© 2016 Taylor & Francis. Metal oxide nanoparticles are highly reactive from the biological point of view and, for this reason, it exists important reservations in regard human health impact. We used Drosophila as a promising in vivo model to diagnose the biological effects of copper oxide nanoparticles (CuO-NPs). Due to the potential role of ions release the effects of CuO-NPs were compared with those induced by copper sulfate, CuSO4. A wide battery of approaches has been used including toxicity, cell and body internalization, induction of reactive oxygen species (ROS) as well as changes in gene expression, related to both general stress and alterations in the intestinal barrier, and genotoxicity. The obtained results show that CuO-NPs have the ability to be distributed inside midgut cells and translocate to the general body compartment (internal hemolymph) interacting with hemocytes. Its exposure leads to reduced larval growth, decreased flies viability, delaying their emergency periods, especially at higher doses (2 and 10 mM). Moreover, deregulation of stress genes including antioxidant genes, and genes involved in wound healing were also observed. In this point it should be emphasized the novelty of using genes such as Duox, Upd3, PPO2, and Hml to determine injury on the intestinal barrier. On the other hand, CuO-NPs had non-genotoxic potential, in agreement with their inability to increase ROS production. In general dissolved copper produced higher toxic/genotoxic effects than those induced by CuO-NPs which would indicate that copper ions alone are more important in inducing harmful effects than copper nanoparticles itself.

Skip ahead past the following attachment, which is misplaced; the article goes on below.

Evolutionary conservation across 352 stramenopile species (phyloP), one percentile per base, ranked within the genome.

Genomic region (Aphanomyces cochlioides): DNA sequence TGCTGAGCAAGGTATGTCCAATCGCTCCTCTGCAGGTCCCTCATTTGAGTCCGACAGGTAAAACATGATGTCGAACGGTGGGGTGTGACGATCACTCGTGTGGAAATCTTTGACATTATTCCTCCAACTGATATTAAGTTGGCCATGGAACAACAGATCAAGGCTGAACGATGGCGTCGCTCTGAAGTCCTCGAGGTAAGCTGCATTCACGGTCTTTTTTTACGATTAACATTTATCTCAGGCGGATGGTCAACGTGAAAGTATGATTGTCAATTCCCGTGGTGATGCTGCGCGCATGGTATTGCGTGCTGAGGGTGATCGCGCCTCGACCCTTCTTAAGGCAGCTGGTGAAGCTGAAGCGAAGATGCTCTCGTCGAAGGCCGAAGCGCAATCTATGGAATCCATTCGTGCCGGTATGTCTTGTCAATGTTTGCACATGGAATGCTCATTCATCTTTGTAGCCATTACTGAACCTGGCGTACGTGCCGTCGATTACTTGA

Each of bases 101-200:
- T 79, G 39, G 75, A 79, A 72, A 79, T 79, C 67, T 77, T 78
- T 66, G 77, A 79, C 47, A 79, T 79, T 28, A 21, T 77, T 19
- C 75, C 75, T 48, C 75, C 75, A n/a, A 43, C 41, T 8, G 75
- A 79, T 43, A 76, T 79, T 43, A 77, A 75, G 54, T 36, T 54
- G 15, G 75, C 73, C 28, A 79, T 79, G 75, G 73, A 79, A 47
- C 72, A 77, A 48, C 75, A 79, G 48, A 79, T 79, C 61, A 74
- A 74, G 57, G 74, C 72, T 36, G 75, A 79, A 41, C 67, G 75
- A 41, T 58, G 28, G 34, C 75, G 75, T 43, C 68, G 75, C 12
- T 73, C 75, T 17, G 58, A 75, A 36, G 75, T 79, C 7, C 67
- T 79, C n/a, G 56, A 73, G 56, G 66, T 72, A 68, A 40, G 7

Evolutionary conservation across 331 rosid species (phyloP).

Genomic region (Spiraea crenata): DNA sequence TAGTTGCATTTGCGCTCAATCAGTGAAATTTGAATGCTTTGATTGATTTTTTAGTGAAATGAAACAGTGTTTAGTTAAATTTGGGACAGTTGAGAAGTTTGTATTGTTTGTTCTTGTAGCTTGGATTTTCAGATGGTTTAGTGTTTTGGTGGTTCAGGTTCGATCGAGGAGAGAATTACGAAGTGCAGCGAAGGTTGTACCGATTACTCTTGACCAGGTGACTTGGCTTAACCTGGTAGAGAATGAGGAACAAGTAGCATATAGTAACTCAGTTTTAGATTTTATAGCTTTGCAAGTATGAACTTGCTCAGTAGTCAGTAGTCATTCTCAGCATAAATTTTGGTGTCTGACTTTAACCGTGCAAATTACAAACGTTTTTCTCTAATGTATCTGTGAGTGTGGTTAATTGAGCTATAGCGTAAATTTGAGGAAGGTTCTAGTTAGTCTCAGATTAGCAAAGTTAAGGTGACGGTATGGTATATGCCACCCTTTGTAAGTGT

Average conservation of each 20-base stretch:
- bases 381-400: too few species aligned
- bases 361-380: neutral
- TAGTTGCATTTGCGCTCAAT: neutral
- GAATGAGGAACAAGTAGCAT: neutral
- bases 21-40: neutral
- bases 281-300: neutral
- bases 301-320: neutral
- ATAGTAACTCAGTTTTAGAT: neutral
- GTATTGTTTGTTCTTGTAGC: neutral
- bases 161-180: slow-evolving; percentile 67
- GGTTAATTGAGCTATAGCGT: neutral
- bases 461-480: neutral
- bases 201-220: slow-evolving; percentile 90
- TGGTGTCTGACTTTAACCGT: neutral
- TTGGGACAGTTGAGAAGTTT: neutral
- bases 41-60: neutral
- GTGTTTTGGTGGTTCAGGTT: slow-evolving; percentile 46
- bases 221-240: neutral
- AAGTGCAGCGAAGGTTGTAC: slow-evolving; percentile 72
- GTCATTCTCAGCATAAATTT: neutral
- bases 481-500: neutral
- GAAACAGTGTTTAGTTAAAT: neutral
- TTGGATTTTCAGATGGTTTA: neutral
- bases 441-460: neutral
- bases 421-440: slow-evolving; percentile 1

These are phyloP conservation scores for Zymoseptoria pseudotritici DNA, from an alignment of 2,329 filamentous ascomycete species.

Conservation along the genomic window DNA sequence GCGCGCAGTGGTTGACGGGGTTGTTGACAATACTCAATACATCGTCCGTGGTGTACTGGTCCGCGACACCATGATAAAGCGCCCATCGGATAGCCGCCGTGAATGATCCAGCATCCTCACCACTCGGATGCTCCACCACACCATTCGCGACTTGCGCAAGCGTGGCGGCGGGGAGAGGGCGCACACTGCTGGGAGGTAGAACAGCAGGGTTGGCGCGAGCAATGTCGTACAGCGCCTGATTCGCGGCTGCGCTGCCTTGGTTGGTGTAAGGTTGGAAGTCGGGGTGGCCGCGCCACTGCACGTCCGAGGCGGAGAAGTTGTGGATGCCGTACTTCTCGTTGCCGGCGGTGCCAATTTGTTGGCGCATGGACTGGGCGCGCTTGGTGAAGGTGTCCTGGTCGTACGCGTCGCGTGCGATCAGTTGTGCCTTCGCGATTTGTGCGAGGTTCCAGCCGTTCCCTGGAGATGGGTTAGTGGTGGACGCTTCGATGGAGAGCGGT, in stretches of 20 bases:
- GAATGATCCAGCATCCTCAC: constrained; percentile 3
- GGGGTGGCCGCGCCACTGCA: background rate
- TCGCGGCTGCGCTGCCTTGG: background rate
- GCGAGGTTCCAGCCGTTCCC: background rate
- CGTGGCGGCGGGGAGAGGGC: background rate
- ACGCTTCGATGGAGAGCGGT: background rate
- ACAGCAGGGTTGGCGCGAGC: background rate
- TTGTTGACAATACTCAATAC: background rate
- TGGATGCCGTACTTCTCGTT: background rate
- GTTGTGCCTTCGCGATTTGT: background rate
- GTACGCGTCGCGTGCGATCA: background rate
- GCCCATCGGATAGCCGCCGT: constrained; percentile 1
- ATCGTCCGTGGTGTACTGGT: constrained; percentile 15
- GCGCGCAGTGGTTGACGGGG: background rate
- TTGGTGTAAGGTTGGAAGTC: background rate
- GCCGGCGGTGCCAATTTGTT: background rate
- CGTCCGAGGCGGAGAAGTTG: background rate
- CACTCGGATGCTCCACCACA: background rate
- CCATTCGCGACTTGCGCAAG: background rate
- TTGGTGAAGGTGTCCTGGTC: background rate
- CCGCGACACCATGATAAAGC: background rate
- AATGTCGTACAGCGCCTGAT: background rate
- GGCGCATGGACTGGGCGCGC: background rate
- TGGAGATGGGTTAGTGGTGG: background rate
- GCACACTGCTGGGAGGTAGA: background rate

|Publication status||Published - 2 Jul 2016|
- Drosophila melanogaster
- Gene expression
- Hml genes